Similarly, in patients with inoperable cancer of the swallowing passage with extreme narrowing of the swallowing passage which prevents the patients from taking liquids or solids the passage can be widened and permanent metallic expansile stents put across the narrowing to keep them wide open, with the aid of a gastrocope. All these procedures that are mentioned above are done under sedation with dramatic relief and long or short term benefit to the patient. So as you can see now, the gastroscope is a very useful instrument for diagnostic and many therapeutic procedures are done under sedation with no undue discomfort to the patient who is out of the hospital within hours of the test.
To answer your second question, the bleeding varices can be ablated as I have mentioned with endoscopic bonding or sclerotherapy.
However, it must be stressed on this occasion that the insult the liver has suffered will continue and ultimately, it is the destructive process of the liver that will decide the life span of the patient.
What is diabetes? Diabetes is a disease in which your body is unable to properly use and store glucose (a form of sugar). Glucose backs up in the bloodstream — causing the blood glucose or "sugar" to rise too high.
There are two major types of diabetes. In Type 1 (also called juvenile-onset or insulin-dependent) diabetes, the body completely stops producing any insulin, a hormone that enables it to use glucose found in foods for energy. People with Type 1 diabetes must take daily insulin injections to survive. This form of diabetes usually develops in children or young adults, but can occur at any age. In Type 2 (also called adult-onset or non insulin-dependent) diabetes, the body produces insulin, but not enough to properly convert food into energy. This form of diabetes usually occurs in people who are over 40, overweight, and have a family history of diabetes.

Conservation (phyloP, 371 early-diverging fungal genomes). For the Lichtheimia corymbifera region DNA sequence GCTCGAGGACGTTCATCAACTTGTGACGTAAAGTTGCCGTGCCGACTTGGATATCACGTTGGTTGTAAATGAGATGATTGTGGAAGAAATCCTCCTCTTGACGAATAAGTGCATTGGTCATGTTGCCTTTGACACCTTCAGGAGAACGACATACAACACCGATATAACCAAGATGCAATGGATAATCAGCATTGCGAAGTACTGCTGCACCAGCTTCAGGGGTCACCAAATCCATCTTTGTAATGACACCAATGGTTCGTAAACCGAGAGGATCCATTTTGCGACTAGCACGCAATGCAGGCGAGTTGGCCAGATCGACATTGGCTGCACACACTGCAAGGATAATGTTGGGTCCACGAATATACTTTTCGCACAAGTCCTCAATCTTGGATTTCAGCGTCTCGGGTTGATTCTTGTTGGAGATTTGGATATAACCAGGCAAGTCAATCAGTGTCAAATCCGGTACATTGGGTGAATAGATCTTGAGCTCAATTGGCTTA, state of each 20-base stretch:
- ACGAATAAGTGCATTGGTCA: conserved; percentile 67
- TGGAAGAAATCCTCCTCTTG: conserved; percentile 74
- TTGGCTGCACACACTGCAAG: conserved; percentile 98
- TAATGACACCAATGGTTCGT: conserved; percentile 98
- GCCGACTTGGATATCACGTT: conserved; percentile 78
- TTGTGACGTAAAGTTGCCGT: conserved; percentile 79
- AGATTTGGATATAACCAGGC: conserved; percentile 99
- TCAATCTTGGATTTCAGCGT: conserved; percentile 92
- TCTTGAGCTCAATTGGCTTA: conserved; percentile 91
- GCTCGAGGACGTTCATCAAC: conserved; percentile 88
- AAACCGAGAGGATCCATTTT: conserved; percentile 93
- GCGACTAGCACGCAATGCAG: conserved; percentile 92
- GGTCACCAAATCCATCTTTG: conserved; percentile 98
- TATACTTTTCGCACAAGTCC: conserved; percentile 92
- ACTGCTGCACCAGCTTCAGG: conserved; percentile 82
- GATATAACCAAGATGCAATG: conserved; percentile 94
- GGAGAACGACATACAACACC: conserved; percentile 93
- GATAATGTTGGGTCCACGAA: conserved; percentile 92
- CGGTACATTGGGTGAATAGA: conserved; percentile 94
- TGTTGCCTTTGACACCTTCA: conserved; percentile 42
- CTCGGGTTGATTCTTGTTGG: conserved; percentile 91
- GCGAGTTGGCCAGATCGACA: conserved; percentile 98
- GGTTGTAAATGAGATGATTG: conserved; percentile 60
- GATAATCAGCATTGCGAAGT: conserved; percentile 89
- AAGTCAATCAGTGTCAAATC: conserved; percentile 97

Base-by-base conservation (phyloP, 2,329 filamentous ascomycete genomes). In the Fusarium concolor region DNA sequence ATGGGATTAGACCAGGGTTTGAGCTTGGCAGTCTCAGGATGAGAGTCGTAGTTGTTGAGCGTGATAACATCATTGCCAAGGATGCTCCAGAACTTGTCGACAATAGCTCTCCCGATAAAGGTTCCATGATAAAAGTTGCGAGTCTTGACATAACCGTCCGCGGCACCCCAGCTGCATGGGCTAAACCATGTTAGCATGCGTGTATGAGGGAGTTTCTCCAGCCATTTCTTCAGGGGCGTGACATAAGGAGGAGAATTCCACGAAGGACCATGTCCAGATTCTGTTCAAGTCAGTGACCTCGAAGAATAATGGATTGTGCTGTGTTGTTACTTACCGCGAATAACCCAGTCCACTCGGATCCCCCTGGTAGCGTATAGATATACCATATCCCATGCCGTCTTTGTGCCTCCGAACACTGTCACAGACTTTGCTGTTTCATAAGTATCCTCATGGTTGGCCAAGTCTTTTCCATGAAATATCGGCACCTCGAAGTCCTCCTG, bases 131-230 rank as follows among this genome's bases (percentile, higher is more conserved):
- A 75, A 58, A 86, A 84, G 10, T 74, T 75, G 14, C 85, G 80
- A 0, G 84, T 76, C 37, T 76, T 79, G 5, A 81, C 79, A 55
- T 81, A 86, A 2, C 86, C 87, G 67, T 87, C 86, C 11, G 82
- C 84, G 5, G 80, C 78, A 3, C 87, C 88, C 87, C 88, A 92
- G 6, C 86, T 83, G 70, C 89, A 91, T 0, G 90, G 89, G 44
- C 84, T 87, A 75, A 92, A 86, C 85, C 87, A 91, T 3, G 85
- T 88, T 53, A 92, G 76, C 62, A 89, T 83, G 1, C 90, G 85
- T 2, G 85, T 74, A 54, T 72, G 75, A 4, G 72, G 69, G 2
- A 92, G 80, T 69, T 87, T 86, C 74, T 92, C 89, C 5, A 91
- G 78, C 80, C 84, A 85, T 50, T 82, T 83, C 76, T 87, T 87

How do people know if they have diabetes? People with diabetes frequently experience certain symptoms. These include being very thirsty, having to urinate frequently, weight loss, increased hunger, blurry vision, skin infections, wounds that don't heal and extreme unexplained fatigue.
In some cases, there are no symptoms — this happens at times with type 2 diabetes. In this case, people can live for months, even years without knowing they have the disease. This form of diabetes comes on so gradually that symptoms may not even be recognized. In either case, a simple blood sugar test- or several of them- will confirm the diagnosis.
Who gets diabetes? Diabetes can occur in anyone. However, people who have close relatives with the disease are somewhat more likely to develop it. The risk of developing diabetes also increases as people grow older. People who are over 40 and overweight are more likely to develop diabetes.
How is diabetes treated? There are certain measures that everyone who has diabetes, whether type 1 or type 2, needs to take to be healthy. The diet needs to be planned and the amount of exercise undertaken by the patient needs to be planned too.
Everyone with type 1 diabetes, and some people with type 2 diabetes, also needs to take insulin injections. Some people with type 2 diabetes take pills called "oral agents" which help their bodies produce more insulin and/or use the insulin it is producing better. Some people with type 2 diabetes can manage their disease with weight loss, diet and exercise alone and don't need any medication.
Also, people with diabetes need to learn how to monitor their blood sugars day-to-day at home using home blood sugar monitoring.
A stroke occurs when the blood supply to a part of the brain is suddenly interrupted or when a blood vessel in the brain bursts, spilling blood into the spaces surrounding the brain cells.
The symptoms of stroke are easy to spot: sudden numbness or weakness, especially on one side of the body; sudden confusion or trouble speaking or understanding speech; sudden trouble seeing in one or both eyes; sudden trouble walking; dizziness; or loss of balance or coordination.
Brain cells die when they no longer receive oxygen and nutrients from the blood or when they are damaged by sudden bleeding into or around the brain. These damaged cells can linger in a compromised state for several hours. With timely treatment, these cells can be saved. Stroke is diagnosed through several techniques: a short neurological examination, blood tests, CT scans, MRI scans, Doppler ultrasound, and arteriography.
Strokes seem to run in some families.Family members may have a genetic tendency for stroke or share a lifestyle that contributes to stroke. The most important risk factors for stroke are hypertension, heart disease, diabetes, and cigarette smoking.